Hitachi- from the country that brought the world Fukushima

Hitachi- from the country that brought the world Fukushima
We feel very sad for the people of Japan who want to end nuclear energy whilst a potential new government and big business are desperate for it

No Fukushima at Oldbury

No to Fukushima at Shepperdine!

No to Fukushima at Shepperdine!

Friday, 18 June 2010

Latest from Chris Huhne

Britain needs low-carbon energy revolution -Huhne
Thu Jun 17, 2010 6:01pm GMT Print | Single Page [-] Text [+]
* No details revealed on charges for CO2 emissions

* Says nuclear needs no subsidies as mature technology

By Daniel Fineren

LONDON, June 17 (Reuters) - Britain needs an energy revolution centred on efficiency and low-carbon technology and possibly including nuclear power to meet binding targets for carbon emissions, energy minister Chris Huhne said on Thursday.

Faced with the closure of most of Britain's old coal-fired and nuclear power plants over the next decade, time is running out for the new coalition government of pro-nuclear Conservatives and nuclear-sceptic Liberal Democrats to give investors the certainty they need to build plants that will keep the lights on.

"We need to do some really quite radical things if we are to push through what is effectively a new industrial revolution," Huhne, a Liberal Democrat, told journalists in London.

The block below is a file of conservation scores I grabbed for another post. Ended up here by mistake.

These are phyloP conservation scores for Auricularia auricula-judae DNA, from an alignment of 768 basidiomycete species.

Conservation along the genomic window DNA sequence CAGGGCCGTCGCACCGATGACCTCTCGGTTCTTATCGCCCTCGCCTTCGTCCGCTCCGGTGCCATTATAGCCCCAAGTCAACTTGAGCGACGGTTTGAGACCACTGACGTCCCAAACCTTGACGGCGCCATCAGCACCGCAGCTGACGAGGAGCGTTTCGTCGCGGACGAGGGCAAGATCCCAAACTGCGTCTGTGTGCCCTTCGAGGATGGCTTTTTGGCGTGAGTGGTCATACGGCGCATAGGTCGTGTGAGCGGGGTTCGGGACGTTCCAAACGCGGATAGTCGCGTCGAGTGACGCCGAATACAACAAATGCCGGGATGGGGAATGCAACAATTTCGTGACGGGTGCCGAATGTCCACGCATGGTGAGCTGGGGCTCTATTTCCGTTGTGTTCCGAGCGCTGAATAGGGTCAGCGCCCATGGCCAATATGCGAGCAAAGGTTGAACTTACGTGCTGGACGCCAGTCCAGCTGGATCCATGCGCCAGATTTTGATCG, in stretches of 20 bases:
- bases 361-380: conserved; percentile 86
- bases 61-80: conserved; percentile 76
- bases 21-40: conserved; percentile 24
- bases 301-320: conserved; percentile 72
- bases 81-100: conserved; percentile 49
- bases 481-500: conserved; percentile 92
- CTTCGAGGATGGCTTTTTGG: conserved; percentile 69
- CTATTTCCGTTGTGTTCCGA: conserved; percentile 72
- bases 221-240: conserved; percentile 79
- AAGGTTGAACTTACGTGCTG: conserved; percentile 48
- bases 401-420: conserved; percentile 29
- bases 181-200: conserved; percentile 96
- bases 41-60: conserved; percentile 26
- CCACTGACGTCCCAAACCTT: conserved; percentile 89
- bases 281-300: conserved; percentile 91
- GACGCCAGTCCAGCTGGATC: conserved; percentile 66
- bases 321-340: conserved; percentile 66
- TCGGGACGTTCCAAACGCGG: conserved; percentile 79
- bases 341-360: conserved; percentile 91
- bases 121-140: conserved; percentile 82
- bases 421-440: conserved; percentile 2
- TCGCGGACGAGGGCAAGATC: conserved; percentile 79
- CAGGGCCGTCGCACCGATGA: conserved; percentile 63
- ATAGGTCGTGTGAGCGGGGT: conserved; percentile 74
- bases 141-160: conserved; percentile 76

"What we have to do again is create that new change so that the power, the energy for the new economy comes from low-carbon sources, which are actually going to be sustainable."

Huhne said the focus of the government's forthcoming Energy Bill would be to slash energy waste in homes across the country, which are responsible for about a quarter of total carbon emissions.

He declined to give any details on the government's plan to set a minimum charge on industrial plant for emitting climate-warming carbon dioxide, which should make nuclear and renewable energy more attractive to developers by increasing the costs of fossil fuel-fired power plants.

The government said earlier on Thursday it would press ahead with over 72 million pounds ($105.6 million) of funding for offshore wind projects, which are much more expensive than established technologies. Although the Conservative-led government wants to see a boom in renewables such as wind and marine energy, it will not dictate how much of each technology should be built over the next few years and will let the market decide, Huhne said.

"Nuclear is a mature technology. It doesn't require or deserve the sort of public subsidy that you would give to an infant technology, which is attempting to grow to a scale where it can wash its own face," he said.

"But if investors want to come forward, within the safety parameters, and actually build nuclear reactors, it's clear from the coalition agreement that they will be able to do so," he added.

Analysts say cheap gas, tight credit and uncertainty over long-term power prices will probably put off nuclear investors unless there are much higher penalties on carbon emissions or a radical reform of Britain's power market.

(Additional reporting by Tim Castle, editing by Jane Baird)

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